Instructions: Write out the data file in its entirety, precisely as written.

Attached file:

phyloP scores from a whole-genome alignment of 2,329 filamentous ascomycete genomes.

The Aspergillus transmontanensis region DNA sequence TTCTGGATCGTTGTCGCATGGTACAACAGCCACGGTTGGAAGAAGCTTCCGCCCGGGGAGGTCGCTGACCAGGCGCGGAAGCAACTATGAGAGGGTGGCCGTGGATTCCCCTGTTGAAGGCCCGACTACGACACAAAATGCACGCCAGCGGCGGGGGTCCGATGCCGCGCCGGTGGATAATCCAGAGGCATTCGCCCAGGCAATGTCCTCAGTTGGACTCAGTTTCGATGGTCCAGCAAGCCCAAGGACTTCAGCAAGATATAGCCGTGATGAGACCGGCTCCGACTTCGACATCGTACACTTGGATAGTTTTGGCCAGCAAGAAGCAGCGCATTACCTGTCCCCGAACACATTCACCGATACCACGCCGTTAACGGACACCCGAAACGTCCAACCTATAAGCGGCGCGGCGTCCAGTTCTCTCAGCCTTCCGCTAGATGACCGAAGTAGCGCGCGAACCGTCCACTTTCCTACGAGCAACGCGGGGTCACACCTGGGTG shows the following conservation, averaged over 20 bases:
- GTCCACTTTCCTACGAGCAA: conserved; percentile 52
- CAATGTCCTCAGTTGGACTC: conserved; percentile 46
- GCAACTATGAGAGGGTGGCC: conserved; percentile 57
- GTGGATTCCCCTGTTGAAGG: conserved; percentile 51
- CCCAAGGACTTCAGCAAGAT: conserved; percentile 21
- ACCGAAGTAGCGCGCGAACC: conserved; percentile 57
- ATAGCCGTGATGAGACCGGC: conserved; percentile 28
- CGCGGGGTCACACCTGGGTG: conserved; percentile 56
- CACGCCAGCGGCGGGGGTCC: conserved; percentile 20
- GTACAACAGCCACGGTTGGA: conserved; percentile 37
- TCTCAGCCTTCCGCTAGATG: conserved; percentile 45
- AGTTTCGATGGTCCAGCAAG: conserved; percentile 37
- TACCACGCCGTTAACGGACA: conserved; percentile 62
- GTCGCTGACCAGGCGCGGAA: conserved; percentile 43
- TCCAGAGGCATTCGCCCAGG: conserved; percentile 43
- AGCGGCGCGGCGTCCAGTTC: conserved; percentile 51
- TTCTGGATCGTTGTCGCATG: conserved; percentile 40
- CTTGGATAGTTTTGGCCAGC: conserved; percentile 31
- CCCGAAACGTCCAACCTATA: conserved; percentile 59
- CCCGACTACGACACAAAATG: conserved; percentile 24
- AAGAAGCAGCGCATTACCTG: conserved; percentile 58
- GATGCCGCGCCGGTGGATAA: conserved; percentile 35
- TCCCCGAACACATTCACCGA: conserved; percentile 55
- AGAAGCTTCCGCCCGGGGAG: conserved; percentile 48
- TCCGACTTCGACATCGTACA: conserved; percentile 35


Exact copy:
phyloP scores from a whole-genome alignment of 2,329 filamentous ascomycete genomes.

The Aspergillus transmontanensis region DNA sequence TTCTGGATCGTTGTCGCATGGTACAACAGCCACGGTTGGAAGAAGCTTCCGCCCGGGGAGGTCGCTGACCAGGCGCGGAAGCAACTATGAGAGGGTGGCCGTGGATTCCCCTGTTGAAGGCCCGACTACGACACAAAATGCACGCCAGCGGCGGGGGTCCGATGCCGCGCCGGTGGATAATCCAGAGGCATTCGCCCAGGCAATGTCCTCAGTTGGACTCAGTTTCGATGGTCCAGCAAGCCCAAGGACTTCAGCAAGATATAGCCGTGATGAGACCGGCTCCGACTTCGACATCGTACACTTGGATAGTTTTGGCCAGCAAGAAGCAGCGCATTACCTGTCCCCGAACACATTCACCGATACCACGCCGTTAACGGACACCCGAAACGTCCAACCTATAAGCGGCGCGGCGTCCAGTTCTCTCAGCCTTCCGCTAGATGACCGAAGTAGCGCGCGAACCGTCCACTTTCCTACGAGCAACGCGGGGTCACACCTGGGTG shows the following conservation, averaged over 20 bases:
- GTCCACTTTCCTACGAGCAA: conserved; percentile 52
- CAATGTCCTCAGTTGGACTC: conserved; percentile 46
- GCAACTATGAGAGGGTGGCC: conserved; percentile 57
- GTGGATTCCCCTGTTGAAGG: conserved; percentile 51
- CCCAAGGACTTCAGCAAGAT: conserved; percentile 21
- ACCGAAGTAGCGCGCGAACC: conserved; percentile 57
- ATAGCCGTGATGAGACCGGC: conserved; percentile 28
- CGCGGGGTCACACCTGGGTG: conserved; percentile 56
- CACGCCAGCGGCGGGGGTCC: conserved; percentile 20
- GTACAACAGCCACGGTTGGA: conserved; percentile 37
- TCTCAGCCTTCCGCTAGATG: conserved; percentile 45
- AGTTTCGATGGTCCAGCAAG: conserved; percentile 37
- TACCACGCCGTTAACGGACA: conserved; percentile 62
- GTCGCTGACCAGGCGCGGAA: conserved; percentile 43
- TCCAGAGGCATTCGCCCAGG: conserved; percentile 43
- AGCGGCGCGGCGTCCAGTTC: conserved; percentile 51
- TTCTGGATCGTTGTCGCATG: conserved; percentile 40
- CTTGGATAGTTTTGGCCAGC: conserved; percentile 31
- CCCGAAACGTCCAACCTATA: conserved; percentile 59
- CCCGACTACGACACAAAATG: conserved; percentile 24
- AAGAAGCAGCGCATTACCTG: conserved; percentile 58
- GATGCCGCGCCGGTGGATAA: conserved; percentile 35
- TCCCCGAACACATTCACCGA: conserved; percentile 55
- AGAAGCTTCCGCCCGGGGAG: conserved; percentile 48
- TCCGACTTCGACATCGTACA: conserved; percentile 35